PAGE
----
Future of derelict building debated



By Becky Pritchard

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BAR HARBOR — A historic Cottage Street property built in 1910 may have to come down. A letter from concerned citizens was sent to the Bar Harbor Town Council, which is set to consider asking the owner to demolish the vacant building.

The building is owned by the Pelletier family, doing business as St. Sauveur Development Corporation. The building is on the market, with the vacant lot next door, for a combined price of $995,000 as a commercial property.

There is no known buyer at this time, but Acadia Cornerstone Realty does showings of the property.

Even though the building is derelict, the property is worth more with the building than without it. That’s because the two-story building predates current ordinances that prohibit buildings of that height so close to the property line.

If it were built today, the two-story structure would have to be pushed back 20 feet from the sidewalk. But a buyer who chose to tear down the building and build a new one within a year would be “grandfathered” from such restrictions, making the most of the space.

With no immediate sale or renovations planned, some are worried about the building’s safety.

Design review board member Peter Bono asked at the board’s June 14 meeting whether the board should ask the owners to take the building down, considering it a threat to public safety.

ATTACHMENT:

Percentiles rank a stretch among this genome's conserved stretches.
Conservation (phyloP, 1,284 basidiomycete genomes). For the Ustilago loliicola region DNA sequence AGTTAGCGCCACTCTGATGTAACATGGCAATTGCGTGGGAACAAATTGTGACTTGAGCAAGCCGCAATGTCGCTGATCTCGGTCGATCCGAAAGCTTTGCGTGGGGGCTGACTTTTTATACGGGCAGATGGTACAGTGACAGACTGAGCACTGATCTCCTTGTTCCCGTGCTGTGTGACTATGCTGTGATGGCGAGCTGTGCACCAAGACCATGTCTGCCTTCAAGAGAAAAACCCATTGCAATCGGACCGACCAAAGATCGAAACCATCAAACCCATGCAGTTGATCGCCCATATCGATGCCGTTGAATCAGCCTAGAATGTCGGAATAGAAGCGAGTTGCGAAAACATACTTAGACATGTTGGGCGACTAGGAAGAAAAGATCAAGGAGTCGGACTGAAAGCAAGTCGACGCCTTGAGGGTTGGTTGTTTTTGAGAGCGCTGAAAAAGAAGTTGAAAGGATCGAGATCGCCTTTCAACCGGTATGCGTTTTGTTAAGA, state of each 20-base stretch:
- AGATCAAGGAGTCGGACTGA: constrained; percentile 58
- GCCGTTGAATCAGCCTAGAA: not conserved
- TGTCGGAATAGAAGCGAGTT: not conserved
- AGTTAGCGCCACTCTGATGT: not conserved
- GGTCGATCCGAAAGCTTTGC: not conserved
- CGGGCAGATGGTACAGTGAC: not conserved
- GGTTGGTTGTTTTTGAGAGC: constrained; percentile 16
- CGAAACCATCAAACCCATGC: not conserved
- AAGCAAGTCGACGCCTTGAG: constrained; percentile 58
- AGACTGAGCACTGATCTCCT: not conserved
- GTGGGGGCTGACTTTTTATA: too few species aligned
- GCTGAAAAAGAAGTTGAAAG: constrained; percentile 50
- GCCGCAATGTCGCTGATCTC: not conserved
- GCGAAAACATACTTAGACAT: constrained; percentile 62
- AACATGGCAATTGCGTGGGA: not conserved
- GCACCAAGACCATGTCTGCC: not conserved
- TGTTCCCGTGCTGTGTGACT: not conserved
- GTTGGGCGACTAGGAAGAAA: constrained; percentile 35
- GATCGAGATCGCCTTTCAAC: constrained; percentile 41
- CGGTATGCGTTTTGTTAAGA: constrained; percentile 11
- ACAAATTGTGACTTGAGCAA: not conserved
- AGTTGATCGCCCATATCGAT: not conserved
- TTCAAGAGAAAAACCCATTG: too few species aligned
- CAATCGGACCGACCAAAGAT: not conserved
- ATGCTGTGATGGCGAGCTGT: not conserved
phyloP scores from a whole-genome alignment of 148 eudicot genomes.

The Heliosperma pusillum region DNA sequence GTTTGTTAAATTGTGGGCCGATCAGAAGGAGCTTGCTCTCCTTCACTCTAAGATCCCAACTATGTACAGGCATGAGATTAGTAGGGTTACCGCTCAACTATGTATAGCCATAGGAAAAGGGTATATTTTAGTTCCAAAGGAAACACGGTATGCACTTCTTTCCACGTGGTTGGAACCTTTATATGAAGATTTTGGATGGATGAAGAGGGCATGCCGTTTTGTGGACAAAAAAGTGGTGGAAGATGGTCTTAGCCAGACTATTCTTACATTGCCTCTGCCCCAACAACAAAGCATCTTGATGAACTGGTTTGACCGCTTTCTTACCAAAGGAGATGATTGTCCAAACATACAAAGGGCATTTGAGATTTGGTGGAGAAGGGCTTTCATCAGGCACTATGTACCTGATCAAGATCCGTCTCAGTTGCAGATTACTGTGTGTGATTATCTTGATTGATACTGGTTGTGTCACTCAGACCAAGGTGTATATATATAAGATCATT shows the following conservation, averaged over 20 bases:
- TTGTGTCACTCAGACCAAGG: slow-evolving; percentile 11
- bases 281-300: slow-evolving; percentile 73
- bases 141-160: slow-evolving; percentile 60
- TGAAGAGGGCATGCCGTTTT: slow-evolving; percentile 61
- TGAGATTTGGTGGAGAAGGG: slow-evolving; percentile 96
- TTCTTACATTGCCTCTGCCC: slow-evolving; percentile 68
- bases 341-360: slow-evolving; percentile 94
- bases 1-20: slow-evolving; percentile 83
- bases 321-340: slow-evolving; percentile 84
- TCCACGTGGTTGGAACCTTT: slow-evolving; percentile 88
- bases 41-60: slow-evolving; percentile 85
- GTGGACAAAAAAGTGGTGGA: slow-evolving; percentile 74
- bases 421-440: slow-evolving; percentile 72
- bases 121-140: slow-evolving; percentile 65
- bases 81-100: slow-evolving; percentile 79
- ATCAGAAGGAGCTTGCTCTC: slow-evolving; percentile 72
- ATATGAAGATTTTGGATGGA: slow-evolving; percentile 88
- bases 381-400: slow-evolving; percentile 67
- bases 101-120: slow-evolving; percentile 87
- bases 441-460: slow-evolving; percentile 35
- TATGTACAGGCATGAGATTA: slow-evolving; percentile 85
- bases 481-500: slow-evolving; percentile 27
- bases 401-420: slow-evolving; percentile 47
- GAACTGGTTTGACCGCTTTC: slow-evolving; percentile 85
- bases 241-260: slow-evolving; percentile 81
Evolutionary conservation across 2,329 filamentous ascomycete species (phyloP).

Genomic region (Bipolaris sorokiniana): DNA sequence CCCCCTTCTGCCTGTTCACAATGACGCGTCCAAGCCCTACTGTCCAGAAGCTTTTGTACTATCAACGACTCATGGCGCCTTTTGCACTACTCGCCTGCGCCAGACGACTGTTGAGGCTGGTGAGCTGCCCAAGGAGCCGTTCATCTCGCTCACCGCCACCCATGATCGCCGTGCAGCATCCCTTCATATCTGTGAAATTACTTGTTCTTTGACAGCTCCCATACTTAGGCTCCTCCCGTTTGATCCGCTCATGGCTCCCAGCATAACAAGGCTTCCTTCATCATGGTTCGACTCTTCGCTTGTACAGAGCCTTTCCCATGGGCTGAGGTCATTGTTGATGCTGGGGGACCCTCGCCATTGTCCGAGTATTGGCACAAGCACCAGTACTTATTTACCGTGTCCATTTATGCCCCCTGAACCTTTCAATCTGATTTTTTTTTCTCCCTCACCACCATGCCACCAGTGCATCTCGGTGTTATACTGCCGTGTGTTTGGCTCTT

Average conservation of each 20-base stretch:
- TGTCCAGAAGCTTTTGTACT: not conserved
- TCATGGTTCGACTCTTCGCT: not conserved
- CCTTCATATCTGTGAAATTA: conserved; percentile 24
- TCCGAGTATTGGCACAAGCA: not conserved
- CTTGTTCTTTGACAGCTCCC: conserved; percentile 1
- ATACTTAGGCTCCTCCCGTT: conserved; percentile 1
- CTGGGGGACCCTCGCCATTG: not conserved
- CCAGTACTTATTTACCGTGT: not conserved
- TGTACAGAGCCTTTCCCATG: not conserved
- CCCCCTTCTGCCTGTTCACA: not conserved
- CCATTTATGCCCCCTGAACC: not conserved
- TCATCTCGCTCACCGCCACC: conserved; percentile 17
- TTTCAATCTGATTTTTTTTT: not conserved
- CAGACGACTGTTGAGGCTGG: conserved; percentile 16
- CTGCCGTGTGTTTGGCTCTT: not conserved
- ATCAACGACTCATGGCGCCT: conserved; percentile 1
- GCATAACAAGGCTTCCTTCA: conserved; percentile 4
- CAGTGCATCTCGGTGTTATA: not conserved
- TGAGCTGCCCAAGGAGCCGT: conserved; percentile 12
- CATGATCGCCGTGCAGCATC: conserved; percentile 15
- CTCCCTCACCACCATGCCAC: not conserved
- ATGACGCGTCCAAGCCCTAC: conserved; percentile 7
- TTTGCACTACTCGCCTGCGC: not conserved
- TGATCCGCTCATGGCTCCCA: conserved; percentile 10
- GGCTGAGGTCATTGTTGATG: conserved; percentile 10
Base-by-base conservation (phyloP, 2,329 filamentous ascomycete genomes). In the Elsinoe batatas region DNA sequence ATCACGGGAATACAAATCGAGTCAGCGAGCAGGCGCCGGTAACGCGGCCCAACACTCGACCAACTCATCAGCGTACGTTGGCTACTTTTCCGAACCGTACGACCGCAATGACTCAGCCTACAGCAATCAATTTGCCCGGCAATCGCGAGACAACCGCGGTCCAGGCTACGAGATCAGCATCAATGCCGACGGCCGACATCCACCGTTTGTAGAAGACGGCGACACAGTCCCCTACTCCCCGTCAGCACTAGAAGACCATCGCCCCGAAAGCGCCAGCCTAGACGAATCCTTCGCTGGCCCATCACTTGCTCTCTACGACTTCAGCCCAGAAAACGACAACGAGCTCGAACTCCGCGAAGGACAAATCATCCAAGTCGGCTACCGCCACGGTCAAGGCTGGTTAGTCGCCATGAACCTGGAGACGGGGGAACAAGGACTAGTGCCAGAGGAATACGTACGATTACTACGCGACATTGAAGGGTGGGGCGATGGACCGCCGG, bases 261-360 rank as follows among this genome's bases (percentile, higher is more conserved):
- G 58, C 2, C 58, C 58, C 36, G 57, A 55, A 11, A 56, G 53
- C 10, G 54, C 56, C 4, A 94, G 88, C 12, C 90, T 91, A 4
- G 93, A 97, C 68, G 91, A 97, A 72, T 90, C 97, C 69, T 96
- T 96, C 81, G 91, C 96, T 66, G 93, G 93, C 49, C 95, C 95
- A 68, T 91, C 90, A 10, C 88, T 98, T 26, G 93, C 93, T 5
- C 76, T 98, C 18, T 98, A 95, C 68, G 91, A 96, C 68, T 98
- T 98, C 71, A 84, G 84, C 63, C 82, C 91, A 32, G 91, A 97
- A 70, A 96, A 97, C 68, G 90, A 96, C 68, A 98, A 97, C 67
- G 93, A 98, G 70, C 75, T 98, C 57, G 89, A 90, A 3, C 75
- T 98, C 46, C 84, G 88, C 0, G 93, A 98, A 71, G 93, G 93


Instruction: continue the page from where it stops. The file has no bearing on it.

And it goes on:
With its proximity to the sidewalk, the aging building could fall and injure someone or damage a car, Bono said. He pointed to the example of the adjacent property also owned by the Pelletiers, a former auto garage that had to be demolished after the roof caved in from snow in 2013.

Bono drafted a letter to the Pelletier family, asking them to consider taking it down for that reason. He wrote the letter after consulting with planning director Janna Richards and code enforcement officer Angie Chamberlain.

Richards advised the board they could not send the letter to the family directly, but that they could send it to the town council for consideration.

They reached a decision to send the letter, not as a board but as concerned individuals.

The town council will decide what, if any future course of action will be taken when the letter comes up as an agenda item at a future meeting. Any action would be done according to a state statute that regulates dangerous buildings, and would involve a public hearing, according to Richards.

 

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